- The aggressive “tough on crime” approach supported by the legislature and adopted by the executive and judicial branches allows the criminal justice system to narrow its use of discretion and take a more conservative and less controversial approach to punishment.
- A lack of prison beds, especially high security and pre-trial beds, forced DOC to operate at capacity.
- Poor planning and a lack of an accurate population projection and offender needs analysis contributed to the cycle of overcrowding and hampered DOC’s efforts to adequately plan for new or expanded facilities.
In reviewing options available to manage and control growth of the inmate population, the committee found Connecticut cannot build its way out of a prison overcrowding crisis. However, prison expansion is one model to address prison overcrowding. This strategy has been Connecticut’s primary response to prison overcrowding over the past 20 years. It is the simplest but least effective and most expensive approach. Services in this model are concentrated primarily on the small percent (25 percent) of the offender population in prison.
And yet here we are: more crimes, longer sentences and an almost unmanageable burden. We’re still fighting the absurd war on drugs and on parolees and probationers. While our prison population has seen somewhat of a slight decline from the record numbers of last year, it would be a tremendous mistake to consider that an improvement. The record numbers were the result of the Governor’s ban on parole. But don’t let that obscure the fact that even prior to the ban, the population numbers were already at the breaking point.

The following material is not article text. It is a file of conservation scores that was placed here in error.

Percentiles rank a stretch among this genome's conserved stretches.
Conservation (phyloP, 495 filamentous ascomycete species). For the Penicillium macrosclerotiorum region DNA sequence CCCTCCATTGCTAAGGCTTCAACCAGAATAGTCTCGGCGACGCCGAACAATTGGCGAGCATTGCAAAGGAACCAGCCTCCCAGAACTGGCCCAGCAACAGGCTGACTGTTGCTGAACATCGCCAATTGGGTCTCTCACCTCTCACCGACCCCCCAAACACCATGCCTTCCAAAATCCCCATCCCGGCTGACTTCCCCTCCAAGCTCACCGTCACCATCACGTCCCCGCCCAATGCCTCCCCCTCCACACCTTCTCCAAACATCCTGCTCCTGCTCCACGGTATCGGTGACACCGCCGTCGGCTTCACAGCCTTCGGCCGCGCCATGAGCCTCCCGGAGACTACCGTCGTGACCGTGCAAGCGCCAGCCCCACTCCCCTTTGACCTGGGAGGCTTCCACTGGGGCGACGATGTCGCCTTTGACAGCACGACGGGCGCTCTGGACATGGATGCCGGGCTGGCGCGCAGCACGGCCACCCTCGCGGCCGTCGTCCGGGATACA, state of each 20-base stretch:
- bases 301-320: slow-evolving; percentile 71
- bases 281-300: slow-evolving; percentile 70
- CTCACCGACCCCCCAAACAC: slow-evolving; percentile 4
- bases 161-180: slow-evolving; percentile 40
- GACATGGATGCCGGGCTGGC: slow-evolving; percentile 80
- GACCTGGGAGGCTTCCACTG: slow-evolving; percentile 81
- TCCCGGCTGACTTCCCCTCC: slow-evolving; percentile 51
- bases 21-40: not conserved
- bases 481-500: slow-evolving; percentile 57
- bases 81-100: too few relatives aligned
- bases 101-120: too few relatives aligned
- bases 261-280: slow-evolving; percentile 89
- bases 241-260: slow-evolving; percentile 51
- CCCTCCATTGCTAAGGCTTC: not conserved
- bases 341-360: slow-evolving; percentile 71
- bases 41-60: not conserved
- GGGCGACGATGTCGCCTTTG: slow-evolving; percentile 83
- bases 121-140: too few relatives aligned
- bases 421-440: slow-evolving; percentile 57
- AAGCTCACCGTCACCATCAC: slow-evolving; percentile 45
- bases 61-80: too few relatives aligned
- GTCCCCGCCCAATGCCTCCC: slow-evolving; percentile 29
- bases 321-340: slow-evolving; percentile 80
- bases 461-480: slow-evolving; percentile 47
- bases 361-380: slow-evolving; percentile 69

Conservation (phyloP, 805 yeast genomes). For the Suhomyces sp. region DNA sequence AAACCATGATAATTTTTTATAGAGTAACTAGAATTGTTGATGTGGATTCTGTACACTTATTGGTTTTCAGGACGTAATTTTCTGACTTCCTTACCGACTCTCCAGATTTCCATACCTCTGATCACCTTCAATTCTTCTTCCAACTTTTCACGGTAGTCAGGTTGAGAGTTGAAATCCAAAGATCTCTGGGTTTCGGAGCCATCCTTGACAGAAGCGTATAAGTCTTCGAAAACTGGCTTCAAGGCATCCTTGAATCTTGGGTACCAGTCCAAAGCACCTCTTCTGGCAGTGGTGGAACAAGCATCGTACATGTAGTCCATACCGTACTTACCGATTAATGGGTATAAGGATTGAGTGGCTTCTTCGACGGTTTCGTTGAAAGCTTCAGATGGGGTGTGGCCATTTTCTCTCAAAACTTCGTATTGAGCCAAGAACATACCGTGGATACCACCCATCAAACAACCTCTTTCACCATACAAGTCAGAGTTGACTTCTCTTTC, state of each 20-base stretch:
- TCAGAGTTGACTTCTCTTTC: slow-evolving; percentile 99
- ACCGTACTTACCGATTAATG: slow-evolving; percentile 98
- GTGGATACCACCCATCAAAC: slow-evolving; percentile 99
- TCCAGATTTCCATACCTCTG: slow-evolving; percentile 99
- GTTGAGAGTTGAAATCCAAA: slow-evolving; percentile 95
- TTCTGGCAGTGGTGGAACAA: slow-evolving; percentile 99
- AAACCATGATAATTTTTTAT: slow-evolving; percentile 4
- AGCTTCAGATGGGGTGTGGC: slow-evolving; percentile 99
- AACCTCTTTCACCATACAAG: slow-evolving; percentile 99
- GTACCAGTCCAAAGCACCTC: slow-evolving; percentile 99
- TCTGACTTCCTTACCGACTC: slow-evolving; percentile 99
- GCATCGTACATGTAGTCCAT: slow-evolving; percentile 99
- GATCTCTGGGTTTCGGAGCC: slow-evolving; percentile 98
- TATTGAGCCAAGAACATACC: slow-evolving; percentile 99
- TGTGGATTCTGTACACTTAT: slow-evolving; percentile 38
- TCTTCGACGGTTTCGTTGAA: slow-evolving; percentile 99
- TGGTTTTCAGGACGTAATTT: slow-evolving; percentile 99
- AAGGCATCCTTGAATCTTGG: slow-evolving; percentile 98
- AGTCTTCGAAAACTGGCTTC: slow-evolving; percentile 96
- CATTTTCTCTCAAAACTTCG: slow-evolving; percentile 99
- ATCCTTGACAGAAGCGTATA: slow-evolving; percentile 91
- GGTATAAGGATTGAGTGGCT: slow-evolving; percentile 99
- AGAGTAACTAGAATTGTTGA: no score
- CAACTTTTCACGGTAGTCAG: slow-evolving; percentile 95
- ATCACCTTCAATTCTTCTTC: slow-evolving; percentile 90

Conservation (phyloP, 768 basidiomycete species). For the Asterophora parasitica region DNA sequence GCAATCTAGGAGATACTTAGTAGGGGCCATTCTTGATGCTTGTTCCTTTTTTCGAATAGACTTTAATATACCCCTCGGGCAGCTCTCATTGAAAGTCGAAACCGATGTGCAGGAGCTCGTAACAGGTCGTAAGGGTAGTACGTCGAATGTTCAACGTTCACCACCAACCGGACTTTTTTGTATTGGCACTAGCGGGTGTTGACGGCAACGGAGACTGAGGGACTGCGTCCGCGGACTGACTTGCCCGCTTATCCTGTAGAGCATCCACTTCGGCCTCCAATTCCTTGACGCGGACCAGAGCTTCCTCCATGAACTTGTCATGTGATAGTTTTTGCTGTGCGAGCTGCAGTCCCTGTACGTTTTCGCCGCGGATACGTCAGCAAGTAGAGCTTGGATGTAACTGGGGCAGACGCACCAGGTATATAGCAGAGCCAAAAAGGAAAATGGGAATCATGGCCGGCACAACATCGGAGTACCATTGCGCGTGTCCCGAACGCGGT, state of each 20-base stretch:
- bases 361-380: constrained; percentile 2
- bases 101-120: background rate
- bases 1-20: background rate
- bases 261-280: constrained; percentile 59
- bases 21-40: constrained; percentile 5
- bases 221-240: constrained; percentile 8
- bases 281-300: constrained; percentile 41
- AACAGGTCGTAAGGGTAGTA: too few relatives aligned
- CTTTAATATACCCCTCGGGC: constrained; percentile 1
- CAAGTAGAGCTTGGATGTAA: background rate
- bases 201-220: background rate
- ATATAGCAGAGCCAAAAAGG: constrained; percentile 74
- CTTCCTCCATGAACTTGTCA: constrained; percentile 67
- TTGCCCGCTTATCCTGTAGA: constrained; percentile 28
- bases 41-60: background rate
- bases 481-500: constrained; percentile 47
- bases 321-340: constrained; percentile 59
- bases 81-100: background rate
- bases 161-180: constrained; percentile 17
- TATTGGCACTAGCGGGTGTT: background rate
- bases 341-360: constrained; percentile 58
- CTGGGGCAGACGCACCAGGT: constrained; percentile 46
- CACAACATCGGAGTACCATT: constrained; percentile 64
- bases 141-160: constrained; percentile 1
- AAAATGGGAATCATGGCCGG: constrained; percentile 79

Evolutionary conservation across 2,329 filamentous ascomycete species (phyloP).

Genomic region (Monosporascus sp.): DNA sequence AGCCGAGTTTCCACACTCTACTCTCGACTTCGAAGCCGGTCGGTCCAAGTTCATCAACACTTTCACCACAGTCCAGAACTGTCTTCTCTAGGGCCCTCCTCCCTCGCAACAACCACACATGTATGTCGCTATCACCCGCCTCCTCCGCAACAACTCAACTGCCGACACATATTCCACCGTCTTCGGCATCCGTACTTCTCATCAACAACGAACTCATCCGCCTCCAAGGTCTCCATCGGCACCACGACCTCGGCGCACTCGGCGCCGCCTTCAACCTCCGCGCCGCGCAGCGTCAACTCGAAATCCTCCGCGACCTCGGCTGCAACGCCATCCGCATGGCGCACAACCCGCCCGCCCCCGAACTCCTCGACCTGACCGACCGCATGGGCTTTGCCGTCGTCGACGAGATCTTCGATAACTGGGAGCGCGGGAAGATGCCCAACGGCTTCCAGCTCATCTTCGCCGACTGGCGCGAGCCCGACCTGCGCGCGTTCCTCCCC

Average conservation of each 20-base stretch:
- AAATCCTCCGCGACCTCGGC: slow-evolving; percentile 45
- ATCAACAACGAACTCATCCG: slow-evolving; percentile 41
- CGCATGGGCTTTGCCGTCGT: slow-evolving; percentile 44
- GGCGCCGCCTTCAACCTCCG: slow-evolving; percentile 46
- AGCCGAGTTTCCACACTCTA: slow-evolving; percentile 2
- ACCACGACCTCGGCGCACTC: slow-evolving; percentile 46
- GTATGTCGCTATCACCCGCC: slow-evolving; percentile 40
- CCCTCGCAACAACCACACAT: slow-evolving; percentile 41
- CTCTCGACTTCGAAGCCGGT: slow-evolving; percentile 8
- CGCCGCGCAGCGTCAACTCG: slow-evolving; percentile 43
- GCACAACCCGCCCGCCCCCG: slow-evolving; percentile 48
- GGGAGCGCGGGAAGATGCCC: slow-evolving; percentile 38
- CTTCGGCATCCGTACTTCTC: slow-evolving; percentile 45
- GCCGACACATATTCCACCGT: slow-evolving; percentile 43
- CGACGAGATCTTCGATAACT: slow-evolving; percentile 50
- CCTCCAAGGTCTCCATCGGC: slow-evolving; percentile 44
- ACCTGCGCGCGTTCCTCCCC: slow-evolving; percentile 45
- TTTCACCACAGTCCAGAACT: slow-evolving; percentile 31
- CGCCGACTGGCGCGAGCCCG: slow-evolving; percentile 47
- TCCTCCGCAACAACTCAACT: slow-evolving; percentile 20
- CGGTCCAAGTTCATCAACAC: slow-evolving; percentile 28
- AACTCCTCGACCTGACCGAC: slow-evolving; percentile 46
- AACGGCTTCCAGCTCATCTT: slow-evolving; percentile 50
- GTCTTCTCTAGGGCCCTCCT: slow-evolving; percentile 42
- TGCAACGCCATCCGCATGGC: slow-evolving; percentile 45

And it’s not going to get any better. Per the OPM‘s most recent projections, the population is expected to increase from its current numbers to around 18, 942. [Here are the Dec 2009 monthly indicators.] The most recent breakdown of inmates by crimes is this one from 2007. And here’s the most recent recidivism study [there’s a wealth of information in there if you’re interested].
So how is this to be done? Over the years, I’ve made many suggestions: legalize marijuana, get realistic about prison sentences, divert all non-violent offenders into treatment and community based rehab, address the problem at its root, etc.
[Update: This NYT editorial makes the case for smart reforms, pointing to a slew of legislation pending in NJ to make the prison system more rehabilitation centric. Among some of the proposals is one akin to the ban the box idea implemented in New Haven earlier this year.]
But it’s all a futile exercise. It’s never going to happen unless there’s a fundamental shift in the thinking. That shift may well be driven by the financial engine. So how about taking a different tact. How about we keep detailed statistics: how many people end up going to jail for a violation of probation for drug problems instead of to a treatment facility? Let’s keep a record of that for 3 years and calculate the cost of sending that person to jail. How about defendants sentenced to 7 years in jail where 5 years would have been just as good. Keep a track of the costs there. How many inmates were denied entry into programs for lack of beds and so instead were forced to take a prison sentence? Let’s keep track of that.
At the end of 3 years, let’s add it all up and look at the staggering cost of our penal system. Let’s put it into real numbers and compare it to the budget shortfall. Extrapolate that over the last 20 years and I bet we will see that these “tough on crime” policies have come at a significant, tangible cost to us.